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The BHS Edit

Sophia Wilson is the Next Gen Fashion Photography Award Winner

Sophia Wilson portrait on couch taken by Paul Hill

Portrait by Paul Hill

By Tiana Randall

It all began with an iPhone. The ubiquitous piece of technology served an outsize purpose to a 13-year-old Sophia Wilson, who used it to capture intimate portraits of friends, neighbors, and classmates—over time building a narrative that was not otherwise being told. As she began to dig deeper into her medium and evolve past the limits of her phone, she simultaneously cultivated a community around her and her own artistic prowess. Today, at 22 years old, Wilson is this year’s recipient of the Next Gen Fashion Photography Award.

Danai in Royal blue gown at the Met Gala

Danai Gurira getting ready for The Met Gala for Vogue, by Sophia Wilson

“Sophia Wilson is a very talented young woman,” says Alessia Glaviano, head of Global PhotoVogue and one of the award’s judges. “It is amazing how at such a young age her aesthetic already has a direction. She has vision and her work is an important statement to overcome issues of representation in a vibrant, joyful, and powerful way.”

Parade underwear campaign

Parade underwear campaign

The award, which celebrates American fashion photographers under 30, acknowledges Wilson’s relentless pursuit of her art. It was the combination of her acute vision and gentle approach to portraiture that impressed the jury, which includes Isolde Brielmaier, Deputy Director of the New Museum and Guest Curator at the International Center for Photography (ICP), and Sarah Harrelson, Editorial Director of Bal Harbour magazine and Founder of Cultured magazine.

Portrait of cheerleader for a 2022 Google Pixel campaign

An image from a 2022 Google Pixel campaign by Wilson

Wilson’s determination and vision have landed her work in Vogue and attracted a diverse range of clients including the New York Times, Nike, Google Pixel, and Instagram. These achievements can be traced to her teenage self who confidently approached the editors of Paper magazine and Vice to pitch her vision of Gen-Z youth culture and her ongoing fascination with Black femme life. She’s come a long way from those cold pitches, having since lensed the likes of Megan Rapinoe, Flo Milli, Evan Mock, Jaden and Willow Smith, and Black Panther’s Danai Gurira.

Growing up in New York’s East Village, Wilson often felt like an artistic outcast among her academic family. She found solace and acceptance on the internet where she shared her art on Flickr and Tumblr. “With the internet, I realized no one would judge me for my race, gender, or age,” says Wilson.

Model on a skateboard for Vogue Italia

An image captured by Wilson for Vogue Italia

For the young artist, fashion is a space where change can happen. “I have the rare power to choose what goes on billboards around the world,” she says. “There are so many kids that look like me who grew up not seeing themselves in a positive spotlight,” she says. This weight is what inspires her to make works that uplift people who look like her. “You never know,” she ponders. “It might make a little girl’s day when they pass it on the street.”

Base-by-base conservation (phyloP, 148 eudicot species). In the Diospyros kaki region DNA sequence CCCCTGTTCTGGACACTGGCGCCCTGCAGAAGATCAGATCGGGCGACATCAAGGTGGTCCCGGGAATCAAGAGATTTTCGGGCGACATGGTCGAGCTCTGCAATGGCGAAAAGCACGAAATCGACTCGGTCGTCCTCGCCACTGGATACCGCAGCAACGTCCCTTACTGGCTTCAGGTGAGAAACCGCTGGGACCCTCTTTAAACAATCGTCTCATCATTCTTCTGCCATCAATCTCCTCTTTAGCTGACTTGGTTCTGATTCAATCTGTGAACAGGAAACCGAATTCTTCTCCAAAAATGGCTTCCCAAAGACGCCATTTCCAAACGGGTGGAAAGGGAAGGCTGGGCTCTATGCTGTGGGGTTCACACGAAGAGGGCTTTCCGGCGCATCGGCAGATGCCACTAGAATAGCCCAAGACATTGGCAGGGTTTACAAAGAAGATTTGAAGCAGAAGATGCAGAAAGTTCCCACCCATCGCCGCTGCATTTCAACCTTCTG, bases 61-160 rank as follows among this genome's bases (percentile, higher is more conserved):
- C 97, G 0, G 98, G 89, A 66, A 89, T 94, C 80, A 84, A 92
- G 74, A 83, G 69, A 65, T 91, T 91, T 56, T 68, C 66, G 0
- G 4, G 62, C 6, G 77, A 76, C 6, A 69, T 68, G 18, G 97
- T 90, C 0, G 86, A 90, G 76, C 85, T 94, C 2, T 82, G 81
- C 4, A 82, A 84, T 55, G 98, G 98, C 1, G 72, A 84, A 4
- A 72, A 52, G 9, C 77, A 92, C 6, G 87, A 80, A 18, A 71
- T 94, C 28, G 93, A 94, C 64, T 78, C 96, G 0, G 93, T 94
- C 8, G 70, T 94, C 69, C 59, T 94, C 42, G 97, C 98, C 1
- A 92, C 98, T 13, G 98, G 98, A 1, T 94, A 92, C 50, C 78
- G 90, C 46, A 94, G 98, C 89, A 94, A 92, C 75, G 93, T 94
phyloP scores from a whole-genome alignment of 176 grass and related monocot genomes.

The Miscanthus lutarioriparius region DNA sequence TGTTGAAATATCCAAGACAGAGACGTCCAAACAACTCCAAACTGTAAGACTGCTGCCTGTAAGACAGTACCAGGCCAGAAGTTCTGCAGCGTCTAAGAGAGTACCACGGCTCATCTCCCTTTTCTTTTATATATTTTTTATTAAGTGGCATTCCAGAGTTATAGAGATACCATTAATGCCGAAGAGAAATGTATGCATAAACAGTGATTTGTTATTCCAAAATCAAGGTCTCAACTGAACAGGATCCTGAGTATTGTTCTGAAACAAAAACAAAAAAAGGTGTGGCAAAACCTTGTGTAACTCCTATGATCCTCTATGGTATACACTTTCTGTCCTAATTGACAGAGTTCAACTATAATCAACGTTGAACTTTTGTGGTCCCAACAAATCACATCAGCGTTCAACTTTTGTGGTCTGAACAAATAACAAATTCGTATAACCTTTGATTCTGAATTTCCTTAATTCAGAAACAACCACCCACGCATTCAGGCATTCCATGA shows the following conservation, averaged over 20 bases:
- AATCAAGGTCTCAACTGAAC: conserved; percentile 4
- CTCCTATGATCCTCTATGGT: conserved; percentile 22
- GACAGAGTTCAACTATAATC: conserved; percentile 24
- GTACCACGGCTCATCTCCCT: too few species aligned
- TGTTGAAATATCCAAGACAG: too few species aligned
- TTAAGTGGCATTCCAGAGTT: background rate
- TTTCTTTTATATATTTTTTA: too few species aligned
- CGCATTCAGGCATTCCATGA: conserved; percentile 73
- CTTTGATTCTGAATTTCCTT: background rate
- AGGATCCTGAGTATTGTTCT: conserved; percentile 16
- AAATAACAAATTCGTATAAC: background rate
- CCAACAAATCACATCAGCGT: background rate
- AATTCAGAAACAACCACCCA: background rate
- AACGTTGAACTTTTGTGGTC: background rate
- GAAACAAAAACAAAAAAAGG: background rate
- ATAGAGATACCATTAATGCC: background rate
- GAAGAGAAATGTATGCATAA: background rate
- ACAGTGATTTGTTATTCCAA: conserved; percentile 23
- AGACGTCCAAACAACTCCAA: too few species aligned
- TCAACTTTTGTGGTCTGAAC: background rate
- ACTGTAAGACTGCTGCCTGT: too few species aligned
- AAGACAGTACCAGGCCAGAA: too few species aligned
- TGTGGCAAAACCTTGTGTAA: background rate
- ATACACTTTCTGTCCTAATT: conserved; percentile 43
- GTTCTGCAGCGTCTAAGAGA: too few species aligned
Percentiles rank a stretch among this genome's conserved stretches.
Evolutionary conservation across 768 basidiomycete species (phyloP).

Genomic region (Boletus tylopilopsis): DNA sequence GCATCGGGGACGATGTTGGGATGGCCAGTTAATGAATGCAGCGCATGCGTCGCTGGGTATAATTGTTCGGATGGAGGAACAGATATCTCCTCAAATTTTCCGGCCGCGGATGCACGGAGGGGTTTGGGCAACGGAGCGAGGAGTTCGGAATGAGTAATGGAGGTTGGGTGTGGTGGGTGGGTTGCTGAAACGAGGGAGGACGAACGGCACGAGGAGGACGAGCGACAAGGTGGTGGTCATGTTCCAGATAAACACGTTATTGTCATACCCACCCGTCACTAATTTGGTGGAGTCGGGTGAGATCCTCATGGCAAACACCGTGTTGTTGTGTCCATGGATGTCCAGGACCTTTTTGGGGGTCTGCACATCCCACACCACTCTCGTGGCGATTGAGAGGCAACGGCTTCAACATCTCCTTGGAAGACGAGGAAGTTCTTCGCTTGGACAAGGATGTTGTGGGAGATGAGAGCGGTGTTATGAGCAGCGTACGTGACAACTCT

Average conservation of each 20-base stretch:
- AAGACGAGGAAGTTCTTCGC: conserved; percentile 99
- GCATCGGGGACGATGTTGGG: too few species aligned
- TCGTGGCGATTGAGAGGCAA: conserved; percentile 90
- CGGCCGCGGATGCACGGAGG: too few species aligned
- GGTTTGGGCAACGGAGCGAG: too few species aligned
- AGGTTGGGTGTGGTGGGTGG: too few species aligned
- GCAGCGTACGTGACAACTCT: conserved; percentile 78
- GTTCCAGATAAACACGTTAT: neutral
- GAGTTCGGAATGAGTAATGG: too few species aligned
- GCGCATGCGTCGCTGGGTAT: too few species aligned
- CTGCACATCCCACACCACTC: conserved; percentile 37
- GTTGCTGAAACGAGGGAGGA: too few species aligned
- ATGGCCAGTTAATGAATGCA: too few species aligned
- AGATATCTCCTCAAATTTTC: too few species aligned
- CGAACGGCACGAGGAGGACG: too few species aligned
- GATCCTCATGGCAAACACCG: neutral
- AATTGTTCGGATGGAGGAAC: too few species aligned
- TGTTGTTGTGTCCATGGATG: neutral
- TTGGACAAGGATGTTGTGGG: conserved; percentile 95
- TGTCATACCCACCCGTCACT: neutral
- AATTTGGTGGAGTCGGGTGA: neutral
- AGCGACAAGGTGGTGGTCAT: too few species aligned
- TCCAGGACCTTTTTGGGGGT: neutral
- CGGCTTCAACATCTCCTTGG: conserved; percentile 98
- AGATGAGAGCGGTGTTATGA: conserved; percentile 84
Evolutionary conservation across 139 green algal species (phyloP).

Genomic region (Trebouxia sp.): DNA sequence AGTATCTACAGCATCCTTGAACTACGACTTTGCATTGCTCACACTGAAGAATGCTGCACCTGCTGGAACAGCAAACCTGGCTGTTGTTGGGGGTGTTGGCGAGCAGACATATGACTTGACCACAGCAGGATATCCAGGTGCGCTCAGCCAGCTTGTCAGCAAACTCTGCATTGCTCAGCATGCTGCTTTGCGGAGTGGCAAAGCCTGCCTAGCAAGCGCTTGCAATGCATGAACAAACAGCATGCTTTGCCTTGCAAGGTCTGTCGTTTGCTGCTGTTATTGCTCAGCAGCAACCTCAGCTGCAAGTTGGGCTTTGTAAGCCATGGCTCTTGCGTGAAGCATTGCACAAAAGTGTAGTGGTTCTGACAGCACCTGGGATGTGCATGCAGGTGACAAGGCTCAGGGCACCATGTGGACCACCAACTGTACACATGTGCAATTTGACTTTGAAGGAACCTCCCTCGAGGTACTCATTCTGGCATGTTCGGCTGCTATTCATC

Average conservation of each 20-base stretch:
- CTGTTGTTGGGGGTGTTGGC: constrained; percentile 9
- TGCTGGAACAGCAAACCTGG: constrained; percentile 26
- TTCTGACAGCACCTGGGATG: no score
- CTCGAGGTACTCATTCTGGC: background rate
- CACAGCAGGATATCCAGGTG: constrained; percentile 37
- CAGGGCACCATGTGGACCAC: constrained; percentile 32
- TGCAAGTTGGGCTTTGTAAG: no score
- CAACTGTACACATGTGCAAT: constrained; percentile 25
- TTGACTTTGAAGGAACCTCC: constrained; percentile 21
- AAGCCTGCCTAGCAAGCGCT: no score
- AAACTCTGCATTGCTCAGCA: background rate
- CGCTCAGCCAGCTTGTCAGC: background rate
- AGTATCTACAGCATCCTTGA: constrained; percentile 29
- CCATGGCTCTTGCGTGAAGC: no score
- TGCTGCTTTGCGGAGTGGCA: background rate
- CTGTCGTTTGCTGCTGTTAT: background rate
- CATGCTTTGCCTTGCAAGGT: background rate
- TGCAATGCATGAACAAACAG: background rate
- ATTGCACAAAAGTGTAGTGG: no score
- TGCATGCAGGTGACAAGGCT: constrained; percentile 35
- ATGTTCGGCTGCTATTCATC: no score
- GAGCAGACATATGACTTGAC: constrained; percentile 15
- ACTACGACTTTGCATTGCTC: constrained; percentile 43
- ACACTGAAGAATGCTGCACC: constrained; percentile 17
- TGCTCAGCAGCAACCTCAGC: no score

Model posing for Timberland campaign

Wilson’s image for a Timberland campaign

Wilson was initially struck by the pervasive mood of “somberness” in the fashion world: the cold look of the models, the sterile set, and the one-dimensional expressions plastered in magazines. She instinctively envisioned a world filled with heartening images. “I became deeply drawn to color and that was my first step towards creating a positive direction in my art,” Wilson explains. Wilson’s photographs are frequently bathed in a warm and radiant light, imbued with hues so vivid and joyful that they brush up against the dream-like structure of a painting. Although posed, this gutsy approach to positive expressions of human embrace is a testament to her tireless technical process in the darkroom and her deeply emotional approach toward populating fashion photography with positive imagery.

Model Salem Mitchell by Sophia Wilson

Model Salem Mitchell, by Wilson

“Most of my best ideas come from my dreams,” she says. These hazy, soft-focused, and glimmering images are brought to life in works like Losing My Mind, the first NFT to premiere on Instagram, and a series that explores her journey to overcome mental health struggles. In her pursuit of inner peace and enlightenment, she shines a soft and tender light on Black women, offering a unique and multi-dimensional perspective on the Black feminine form. In addition to its representative forces, photography can also function as a creative outlet for healing. “Creating this uplifting work helps me. I want to create something so good that it takes me out of my depression,” she says.

Back in the quiet stillness of the darkroom, Wilson carefully selects colors from scratch. Each step towards her final print is a reflection of her unwavering commitment to her practice and her passion for crafting a unique vision in the world of photography.



On April 19, Bal Harbour Shops hosted a private luncheon at Zero Bond in New York to honor Sophia Wilson—winner of the second annual Next Gen Fashion Photography Award. Created by Bal Harbour Shops in 2021, the Next Gen Fashion Photography Award was created to recognize the extraordinary talent of young fashion photographers and to expand on our long-established support of emerging creative talent. For more event coverage from Sophia Wilson’s Next Gen Fashion Photography Award celebration click here.

Photography by Brendon Cook/BFA.com.



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